Felons Voting in Mississippi
Jackson, MS—Our current Constitution excludes certain felons from having the right to vote. These include criminals convicted of murder, rape, bribery, theft, arson, false pretense, perjury, forgery, embezzlement or bigamy. Yet, there are hundreds of other felonies in which the right to vote is not taken away. The Mississippi Legislature has begun to debate this issue.
Of the approximate 50,000 criminals which are incarcerated or fall under the supervision of the Mississippi Department of Corrections, only 12,000 are prohibited from voting. Meaning, 38,000 felons are allowed to vote on state officials as well as the judges and district attorney’s who sent them to prison.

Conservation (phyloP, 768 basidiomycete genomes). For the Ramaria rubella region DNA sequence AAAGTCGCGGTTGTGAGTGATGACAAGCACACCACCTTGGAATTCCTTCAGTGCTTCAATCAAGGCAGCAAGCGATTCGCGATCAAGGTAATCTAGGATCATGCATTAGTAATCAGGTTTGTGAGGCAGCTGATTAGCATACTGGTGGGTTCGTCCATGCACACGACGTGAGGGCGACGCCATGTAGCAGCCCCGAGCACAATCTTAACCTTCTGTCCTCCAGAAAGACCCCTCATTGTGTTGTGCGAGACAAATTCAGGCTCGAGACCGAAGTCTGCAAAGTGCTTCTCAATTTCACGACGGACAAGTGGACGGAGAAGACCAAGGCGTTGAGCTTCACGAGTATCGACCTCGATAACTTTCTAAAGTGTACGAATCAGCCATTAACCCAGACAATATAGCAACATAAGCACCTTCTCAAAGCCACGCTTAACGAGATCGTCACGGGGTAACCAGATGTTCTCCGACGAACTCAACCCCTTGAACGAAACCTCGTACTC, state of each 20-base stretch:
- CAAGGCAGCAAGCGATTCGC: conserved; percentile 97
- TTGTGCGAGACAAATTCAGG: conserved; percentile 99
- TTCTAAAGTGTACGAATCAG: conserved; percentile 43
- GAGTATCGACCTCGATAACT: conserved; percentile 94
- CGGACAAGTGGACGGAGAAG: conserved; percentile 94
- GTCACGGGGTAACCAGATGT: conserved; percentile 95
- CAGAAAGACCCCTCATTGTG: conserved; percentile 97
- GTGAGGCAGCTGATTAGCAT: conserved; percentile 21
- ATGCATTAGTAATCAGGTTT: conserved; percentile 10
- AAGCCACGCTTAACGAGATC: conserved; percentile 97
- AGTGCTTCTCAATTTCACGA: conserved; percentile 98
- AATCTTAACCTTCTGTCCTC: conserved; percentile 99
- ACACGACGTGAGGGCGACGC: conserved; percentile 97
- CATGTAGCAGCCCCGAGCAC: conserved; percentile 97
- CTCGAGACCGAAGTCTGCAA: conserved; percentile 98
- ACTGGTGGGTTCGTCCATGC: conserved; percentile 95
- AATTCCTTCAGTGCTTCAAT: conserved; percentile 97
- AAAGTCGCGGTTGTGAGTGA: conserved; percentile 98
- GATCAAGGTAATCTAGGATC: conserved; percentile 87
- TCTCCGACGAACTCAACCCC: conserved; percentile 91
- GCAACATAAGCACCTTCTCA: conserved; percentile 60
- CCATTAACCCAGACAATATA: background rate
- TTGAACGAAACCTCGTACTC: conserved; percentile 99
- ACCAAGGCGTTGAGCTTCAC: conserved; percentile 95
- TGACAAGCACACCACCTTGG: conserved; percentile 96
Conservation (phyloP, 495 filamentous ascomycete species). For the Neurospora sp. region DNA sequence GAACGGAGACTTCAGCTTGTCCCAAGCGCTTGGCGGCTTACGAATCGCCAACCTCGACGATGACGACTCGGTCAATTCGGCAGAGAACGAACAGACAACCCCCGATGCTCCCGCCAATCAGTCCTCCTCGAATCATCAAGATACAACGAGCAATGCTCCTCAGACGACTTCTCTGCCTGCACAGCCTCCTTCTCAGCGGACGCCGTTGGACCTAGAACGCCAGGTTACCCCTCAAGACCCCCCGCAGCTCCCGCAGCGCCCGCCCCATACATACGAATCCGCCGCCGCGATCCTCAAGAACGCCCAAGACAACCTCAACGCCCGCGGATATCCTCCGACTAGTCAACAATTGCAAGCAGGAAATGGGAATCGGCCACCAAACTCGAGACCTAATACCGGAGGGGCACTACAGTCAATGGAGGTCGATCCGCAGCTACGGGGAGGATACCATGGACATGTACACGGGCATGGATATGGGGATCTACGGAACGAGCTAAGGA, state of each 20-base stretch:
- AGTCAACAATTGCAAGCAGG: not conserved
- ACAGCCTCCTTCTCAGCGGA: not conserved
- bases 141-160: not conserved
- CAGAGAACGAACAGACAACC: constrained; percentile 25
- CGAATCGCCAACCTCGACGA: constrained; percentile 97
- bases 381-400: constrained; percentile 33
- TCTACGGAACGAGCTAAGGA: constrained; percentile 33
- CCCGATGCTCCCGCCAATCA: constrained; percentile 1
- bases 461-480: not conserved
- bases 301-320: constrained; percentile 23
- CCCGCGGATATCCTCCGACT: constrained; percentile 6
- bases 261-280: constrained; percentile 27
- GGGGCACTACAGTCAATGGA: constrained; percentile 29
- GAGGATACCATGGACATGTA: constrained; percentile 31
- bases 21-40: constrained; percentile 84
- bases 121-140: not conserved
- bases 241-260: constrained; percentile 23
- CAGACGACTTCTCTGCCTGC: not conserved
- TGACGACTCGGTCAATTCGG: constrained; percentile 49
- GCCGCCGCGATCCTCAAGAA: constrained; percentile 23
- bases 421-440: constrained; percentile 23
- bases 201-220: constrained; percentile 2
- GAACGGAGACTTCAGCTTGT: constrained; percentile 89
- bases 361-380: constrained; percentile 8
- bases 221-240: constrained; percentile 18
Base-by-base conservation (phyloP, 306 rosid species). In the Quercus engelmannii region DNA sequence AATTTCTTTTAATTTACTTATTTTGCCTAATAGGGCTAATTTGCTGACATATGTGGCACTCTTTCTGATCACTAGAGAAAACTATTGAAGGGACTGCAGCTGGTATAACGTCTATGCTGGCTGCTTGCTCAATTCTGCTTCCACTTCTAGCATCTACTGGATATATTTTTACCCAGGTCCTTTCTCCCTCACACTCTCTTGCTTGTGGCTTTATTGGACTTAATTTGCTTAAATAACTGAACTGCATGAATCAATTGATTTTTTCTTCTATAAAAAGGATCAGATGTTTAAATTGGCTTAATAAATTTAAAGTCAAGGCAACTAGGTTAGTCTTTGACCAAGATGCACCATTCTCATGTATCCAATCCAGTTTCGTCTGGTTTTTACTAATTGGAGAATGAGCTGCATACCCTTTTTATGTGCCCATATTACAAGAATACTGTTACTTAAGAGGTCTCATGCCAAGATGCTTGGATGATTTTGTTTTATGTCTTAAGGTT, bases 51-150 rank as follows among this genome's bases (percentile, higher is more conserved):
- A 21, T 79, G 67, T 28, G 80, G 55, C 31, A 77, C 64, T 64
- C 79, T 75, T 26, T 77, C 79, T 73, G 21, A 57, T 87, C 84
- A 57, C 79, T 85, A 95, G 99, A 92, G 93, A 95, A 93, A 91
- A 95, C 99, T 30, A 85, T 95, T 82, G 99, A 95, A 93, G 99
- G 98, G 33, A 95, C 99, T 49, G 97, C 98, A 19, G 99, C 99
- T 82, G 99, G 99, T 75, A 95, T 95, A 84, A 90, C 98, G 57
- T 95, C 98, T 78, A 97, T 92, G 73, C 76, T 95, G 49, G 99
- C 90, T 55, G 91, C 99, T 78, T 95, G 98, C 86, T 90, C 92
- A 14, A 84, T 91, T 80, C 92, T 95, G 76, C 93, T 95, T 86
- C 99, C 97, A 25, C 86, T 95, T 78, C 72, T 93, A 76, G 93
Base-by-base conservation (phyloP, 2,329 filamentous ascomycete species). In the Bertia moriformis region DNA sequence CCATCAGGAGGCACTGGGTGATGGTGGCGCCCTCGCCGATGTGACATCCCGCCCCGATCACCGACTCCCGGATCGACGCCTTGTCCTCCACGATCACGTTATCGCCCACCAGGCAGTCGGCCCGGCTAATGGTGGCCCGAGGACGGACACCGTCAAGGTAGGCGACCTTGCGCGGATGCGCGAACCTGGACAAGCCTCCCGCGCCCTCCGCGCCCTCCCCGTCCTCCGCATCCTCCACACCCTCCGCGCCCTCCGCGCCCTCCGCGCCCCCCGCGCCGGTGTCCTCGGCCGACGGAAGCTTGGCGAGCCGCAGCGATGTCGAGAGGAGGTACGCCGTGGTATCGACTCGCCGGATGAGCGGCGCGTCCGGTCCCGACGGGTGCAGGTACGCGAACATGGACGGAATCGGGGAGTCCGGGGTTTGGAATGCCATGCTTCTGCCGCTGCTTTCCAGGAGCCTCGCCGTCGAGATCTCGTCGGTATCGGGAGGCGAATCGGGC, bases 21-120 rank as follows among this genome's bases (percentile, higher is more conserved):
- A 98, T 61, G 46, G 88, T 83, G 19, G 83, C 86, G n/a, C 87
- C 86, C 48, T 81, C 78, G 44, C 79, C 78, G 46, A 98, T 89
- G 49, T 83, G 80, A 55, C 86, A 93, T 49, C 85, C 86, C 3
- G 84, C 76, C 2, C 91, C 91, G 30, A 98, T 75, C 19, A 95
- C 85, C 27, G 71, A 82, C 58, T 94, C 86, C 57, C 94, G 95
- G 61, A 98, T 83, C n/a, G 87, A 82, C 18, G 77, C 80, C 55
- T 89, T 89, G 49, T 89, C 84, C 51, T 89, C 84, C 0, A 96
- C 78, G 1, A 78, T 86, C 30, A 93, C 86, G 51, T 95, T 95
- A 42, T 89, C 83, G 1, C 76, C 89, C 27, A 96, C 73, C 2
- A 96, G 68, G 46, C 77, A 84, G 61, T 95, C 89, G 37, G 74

“Some examples of who can still vote while incarcerated at our expense for crimes against their fellow citizens are sexual predators, cocaine pushers, meth lab operators and kidnappers,” says Secretary of State Delbert Hosemann. “It is time for the felony voting requirement to be brought into the 21st century.”
Mississippi is not the first state to debate removing all felons from the voter rolls. All of the nine states fully covered by the 1965 Voting Rights Act disenfranchise felons or suspend their right to vote upon conviction.
*All media inquiries to the Secretary of States office will be handled by Pamela Weaver. You can contact her by cell phone at 601-270-4100 or office at 601-359-6349. Or you can email her at firstname.lastname@example.org.